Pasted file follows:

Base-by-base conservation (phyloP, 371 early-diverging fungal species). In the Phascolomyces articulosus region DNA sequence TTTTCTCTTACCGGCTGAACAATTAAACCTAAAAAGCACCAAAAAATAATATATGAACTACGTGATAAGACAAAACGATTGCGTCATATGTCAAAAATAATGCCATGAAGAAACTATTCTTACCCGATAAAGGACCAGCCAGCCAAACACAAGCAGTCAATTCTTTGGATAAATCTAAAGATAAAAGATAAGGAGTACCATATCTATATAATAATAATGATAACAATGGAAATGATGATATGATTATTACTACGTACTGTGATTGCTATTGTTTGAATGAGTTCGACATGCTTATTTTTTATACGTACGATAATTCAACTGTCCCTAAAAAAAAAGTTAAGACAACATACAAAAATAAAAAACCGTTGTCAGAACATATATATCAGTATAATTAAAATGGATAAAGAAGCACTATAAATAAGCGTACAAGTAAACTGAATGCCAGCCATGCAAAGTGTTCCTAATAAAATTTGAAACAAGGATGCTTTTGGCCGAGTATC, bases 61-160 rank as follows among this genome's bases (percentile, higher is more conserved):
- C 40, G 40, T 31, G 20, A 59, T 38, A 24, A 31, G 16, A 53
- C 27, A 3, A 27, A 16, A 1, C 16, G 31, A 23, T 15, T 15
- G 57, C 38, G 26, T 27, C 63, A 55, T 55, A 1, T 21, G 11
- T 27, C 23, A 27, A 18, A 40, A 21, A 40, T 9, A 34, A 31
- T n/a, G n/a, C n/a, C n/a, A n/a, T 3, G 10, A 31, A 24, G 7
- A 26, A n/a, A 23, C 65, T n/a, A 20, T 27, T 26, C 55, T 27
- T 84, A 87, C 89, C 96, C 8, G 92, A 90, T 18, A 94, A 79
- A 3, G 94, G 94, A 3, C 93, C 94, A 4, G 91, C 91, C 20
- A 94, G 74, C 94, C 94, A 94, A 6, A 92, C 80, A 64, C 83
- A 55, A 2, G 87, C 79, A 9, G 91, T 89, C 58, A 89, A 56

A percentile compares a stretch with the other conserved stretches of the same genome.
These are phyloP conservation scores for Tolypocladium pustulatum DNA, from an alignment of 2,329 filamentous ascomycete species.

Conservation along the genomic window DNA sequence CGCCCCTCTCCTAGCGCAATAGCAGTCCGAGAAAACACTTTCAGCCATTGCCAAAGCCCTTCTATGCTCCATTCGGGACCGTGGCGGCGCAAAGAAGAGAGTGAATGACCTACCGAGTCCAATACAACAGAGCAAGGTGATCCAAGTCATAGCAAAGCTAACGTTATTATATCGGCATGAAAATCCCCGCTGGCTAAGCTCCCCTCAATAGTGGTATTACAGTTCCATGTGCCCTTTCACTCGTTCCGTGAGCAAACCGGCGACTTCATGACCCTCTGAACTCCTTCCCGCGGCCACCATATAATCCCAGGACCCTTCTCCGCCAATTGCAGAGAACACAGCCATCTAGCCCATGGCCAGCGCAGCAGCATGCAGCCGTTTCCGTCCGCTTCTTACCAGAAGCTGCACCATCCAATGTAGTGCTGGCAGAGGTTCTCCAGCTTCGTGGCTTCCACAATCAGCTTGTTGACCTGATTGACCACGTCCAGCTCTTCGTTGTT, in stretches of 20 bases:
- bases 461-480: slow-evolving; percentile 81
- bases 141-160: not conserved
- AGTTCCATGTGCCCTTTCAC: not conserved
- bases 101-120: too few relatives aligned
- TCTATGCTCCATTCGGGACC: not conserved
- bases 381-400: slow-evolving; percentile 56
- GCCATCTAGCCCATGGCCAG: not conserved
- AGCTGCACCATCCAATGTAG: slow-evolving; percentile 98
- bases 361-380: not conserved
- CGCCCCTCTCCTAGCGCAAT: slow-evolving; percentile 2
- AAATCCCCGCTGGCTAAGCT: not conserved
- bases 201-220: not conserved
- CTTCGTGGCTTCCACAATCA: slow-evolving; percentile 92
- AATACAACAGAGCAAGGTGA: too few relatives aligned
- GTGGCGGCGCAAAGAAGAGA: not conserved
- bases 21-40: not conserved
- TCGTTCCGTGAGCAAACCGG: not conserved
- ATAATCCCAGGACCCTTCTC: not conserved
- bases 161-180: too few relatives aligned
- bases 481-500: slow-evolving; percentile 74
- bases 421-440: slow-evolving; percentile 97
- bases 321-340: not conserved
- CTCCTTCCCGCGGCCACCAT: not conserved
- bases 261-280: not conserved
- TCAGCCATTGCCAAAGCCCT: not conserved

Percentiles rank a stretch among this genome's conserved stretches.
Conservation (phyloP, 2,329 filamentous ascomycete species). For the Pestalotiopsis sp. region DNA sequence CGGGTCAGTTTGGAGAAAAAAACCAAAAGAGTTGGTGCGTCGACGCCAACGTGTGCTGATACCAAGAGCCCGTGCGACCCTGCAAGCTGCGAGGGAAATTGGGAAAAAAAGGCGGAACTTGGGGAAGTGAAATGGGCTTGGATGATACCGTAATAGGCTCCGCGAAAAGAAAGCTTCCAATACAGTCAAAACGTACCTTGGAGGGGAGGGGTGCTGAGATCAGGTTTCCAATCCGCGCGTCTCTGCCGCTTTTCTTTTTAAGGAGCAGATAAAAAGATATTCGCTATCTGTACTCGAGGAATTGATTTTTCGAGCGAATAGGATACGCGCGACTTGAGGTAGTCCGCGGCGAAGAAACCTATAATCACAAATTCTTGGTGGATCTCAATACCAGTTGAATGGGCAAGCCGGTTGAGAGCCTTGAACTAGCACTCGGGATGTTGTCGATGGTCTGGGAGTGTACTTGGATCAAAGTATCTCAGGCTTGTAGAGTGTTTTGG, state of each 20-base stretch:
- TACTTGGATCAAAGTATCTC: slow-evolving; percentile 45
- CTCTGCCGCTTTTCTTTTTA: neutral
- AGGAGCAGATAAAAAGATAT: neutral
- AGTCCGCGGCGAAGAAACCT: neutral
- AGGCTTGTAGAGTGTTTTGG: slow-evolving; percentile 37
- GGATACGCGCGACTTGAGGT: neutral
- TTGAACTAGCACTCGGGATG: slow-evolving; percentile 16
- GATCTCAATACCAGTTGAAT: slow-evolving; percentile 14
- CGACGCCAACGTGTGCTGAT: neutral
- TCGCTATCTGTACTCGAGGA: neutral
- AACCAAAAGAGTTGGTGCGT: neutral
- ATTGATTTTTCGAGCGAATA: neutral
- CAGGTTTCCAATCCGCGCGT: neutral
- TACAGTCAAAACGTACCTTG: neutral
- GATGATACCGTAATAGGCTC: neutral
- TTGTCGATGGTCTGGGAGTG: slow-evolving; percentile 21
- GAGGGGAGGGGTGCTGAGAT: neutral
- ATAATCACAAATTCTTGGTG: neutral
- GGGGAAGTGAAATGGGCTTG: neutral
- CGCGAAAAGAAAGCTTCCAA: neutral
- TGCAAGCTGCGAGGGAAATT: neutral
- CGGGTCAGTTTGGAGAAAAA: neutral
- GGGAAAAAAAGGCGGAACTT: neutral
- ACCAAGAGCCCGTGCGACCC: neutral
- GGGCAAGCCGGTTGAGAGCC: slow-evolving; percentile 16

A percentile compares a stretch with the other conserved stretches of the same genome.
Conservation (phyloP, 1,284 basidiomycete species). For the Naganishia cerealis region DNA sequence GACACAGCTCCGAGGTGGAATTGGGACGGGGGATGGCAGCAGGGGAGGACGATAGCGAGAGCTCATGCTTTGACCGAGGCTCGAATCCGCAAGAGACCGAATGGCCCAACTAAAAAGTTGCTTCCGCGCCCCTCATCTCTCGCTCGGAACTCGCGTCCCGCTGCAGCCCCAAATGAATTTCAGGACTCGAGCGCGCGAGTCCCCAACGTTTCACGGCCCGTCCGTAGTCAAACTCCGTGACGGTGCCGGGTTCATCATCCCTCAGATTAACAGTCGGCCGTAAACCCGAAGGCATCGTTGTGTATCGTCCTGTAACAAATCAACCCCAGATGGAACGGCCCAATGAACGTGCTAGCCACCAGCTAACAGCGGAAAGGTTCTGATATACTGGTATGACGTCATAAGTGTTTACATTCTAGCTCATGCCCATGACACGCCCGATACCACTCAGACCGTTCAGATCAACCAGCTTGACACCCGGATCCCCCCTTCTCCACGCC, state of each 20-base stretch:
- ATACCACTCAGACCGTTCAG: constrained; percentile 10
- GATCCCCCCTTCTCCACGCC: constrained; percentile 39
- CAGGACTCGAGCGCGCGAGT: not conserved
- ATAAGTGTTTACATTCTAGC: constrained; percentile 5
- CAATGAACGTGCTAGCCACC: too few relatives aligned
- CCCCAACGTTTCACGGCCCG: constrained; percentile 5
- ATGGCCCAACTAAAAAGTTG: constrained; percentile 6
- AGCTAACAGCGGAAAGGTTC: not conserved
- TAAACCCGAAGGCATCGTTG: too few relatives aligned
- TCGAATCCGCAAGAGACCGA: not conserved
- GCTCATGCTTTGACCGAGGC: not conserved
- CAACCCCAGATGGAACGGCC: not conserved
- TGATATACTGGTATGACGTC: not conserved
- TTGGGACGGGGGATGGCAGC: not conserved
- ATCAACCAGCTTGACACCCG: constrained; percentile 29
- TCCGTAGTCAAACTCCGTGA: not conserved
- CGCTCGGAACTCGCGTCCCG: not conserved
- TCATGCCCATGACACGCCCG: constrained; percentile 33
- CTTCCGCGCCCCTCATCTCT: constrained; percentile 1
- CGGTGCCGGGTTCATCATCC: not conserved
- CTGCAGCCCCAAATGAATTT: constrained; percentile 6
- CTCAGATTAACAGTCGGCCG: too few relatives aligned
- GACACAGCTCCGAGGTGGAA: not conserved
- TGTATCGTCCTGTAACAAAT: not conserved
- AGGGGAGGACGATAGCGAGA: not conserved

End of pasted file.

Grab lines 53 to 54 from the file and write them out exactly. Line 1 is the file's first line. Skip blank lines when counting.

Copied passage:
- ATTGATTTTTCGAGCGAATA: neutral
- CAGGTTTCCAATCCGCGCGT: neutral